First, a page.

Tom, I think you answered your own question. Your three options in reality aren’t options at all. It would seem more accurate to characterize the situation for what it is; a purging of corruption that should have been done a long time ago. The political complicity & coverup by the majority of the media on the multi-decade corruption at UNC-CH is criminal. Does anyone really believe Dean Smith coached 30 something years and NEVER had an NCAA violation? And had it not been for the PackPride message boards exposing the fraudulent McAdoo paper along with other UNC-CH fraud, none of this corruption would have seen the light of day even now. Finally, the Raleigh News & Observer jumped on board and has done a great job of exposing some huge gaps of compliance, but because of the organized coverup and stonewalling by UNC-CH, they are continuing to cheat and defraud. UNC-CH’s Mary Willingham said so in a recent N&O article.

  2. dj anderson says:

    Tom is right, but the window for change has been closed, shuddered and the lights are off in side. We are closer to the Athletic Dept. changing the ridiculous academic requirements.

    Sports have become a religion to the masses. Remember the Sabbath and keep it sporty. Sunday morning people attend the political talking heads and on Sunday afternoon they tune in to the current sport or go outside seeking eternal life by exercising running or riding bikes past the churches on Sunday mornings.

    Tens of thousands of people who never went to college identify with Duke and sport UNC Rams on the back window. Rollerball was the 1970s vision of what the public wants — a diversion from reality — and now football and basketball is doing it in real life.

    Blame the instant replay and great camera work. NCSU has distinguished professors holding patents and awards, but most can’t name a one of them. Putting numbers on researchers’ backs won’t do the trick.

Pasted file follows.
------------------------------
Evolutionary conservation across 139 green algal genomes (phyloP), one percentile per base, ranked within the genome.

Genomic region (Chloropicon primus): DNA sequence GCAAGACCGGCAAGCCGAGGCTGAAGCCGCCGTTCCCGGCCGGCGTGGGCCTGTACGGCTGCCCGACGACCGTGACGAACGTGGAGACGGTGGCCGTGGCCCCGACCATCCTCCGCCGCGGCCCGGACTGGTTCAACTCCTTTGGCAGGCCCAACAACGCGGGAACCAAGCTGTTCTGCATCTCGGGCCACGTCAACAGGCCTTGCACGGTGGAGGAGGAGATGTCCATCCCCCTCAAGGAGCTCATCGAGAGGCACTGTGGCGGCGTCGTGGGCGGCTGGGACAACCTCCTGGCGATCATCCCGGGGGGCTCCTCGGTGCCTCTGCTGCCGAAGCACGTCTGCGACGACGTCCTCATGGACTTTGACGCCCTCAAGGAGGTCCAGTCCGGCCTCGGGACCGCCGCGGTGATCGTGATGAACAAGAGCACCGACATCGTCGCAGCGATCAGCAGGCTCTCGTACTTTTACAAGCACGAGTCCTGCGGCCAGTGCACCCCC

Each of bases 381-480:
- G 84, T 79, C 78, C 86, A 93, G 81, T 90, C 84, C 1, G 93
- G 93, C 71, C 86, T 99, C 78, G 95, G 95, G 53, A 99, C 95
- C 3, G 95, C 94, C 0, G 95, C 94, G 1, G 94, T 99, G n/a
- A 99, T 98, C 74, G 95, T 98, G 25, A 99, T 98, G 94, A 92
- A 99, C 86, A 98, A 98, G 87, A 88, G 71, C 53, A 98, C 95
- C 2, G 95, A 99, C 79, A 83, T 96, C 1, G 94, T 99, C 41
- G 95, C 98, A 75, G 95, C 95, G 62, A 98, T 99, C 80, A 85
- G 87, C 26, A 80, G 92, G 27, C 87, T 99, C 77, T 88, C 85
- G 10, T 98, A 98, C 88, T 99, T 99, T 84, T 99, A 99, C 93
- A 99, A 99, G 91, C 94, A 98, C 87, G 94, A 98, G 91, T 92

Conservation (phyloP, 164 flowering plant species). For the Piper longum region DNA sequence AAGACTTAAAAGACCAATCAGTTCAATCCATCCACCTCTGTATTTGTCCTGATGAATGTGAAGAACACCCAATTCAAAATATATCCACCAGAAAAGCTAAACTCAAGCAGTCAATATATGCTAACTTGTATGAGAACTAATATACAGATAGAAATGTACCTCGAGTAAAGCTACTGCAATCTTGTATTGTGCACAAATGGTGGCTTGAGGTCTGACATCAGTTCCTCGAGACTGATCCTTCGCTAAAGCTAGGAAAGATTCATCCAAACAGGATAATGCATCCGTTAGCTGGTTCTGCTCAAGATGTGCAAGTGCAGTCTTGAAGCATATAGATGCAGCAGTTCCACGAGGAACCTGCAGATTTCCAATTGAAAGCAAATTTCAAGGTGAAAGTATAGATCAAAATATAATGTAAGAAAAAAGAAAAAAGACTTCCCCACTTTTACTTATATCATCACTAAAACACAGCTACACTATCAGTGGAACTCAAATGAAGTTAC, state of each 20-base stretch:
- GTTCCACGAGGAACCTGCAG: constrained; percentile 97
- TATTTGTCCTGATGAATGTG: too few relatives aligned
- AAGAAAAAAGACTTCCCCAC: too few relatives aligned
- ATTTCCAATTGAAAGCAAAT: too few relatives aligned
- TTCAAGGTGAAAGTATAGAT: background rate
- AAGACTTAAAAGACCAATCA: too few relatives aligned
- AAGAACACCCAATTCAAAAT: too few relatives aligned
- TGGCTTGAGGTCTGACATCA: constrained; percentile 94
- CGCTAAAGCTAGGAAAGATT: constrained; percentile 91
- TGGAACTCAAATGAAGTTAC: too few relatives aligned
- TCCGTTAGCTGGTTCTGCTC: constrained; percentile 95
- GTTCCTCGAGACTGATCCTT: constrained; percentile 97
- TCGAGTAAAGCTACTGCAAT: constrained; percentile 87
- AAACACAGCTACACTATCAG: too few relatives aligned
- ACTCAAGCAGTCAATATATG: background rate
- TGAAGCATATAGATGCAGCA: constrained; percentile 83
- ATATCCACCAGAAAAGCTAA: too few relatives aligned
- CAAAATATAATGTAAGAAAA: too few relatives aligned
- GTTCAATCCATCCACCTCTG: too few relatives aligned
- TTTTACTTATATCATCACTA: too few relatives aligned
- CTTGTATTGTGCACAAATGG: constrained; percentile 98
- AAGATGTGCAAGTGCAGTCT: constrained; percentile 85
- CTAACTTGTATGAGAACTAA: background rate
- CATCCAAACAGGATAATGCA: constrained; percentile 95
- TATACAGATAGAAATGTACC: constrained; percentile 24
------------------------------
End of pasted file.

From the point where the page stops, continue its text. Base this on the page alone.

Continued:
I can see the time coming when NCSU will de-emphasize agriculture to expand the stadium. Remember when the fair was truly an agricultural fair?

    Laws to tax college sports, end tax exemptions, pay players as the professional employees they are, and have lawsuits by professional sports which have to compete with state run, tax exempt enterprises brought to the courts.

    Trouble is the truth is that only a dictator can overrule and overrun the will of the masses in a democracy. Sports have gone viral!

    Tom is right. Will Friday was right until the day he died, but who and how and when and where will change come from? Attack the pocketbook!

  3. Tom Hauck says:

    Thank you for your weekly commentary and the weekly TV show. You always make me think and I appreciate that. I read the same article and thought “what a load of BS”. He says he would have taught kids to save the world except that his time was taken up by the athletes.

    Other considerations that you have not mentioned are that most of the “problems” were not caused by the Athletics Department. There was the academic department of Afro-American studies that gave grades to athletes and non athletes for not doing any work. There was the young woman that spoke up about an alleged sexual assault and was told to complain to the “Honor” Court (run by students — or the inmates who are responsible for running the asylum), rather than taking additional steps to examine the claim.

    The solution is to hire someone who is qualified to do the job. The job includes the entire university not just parts of the university.

    I have looked at the qualifications of the incoming chancellor and I fear for more scandals at UNCCH.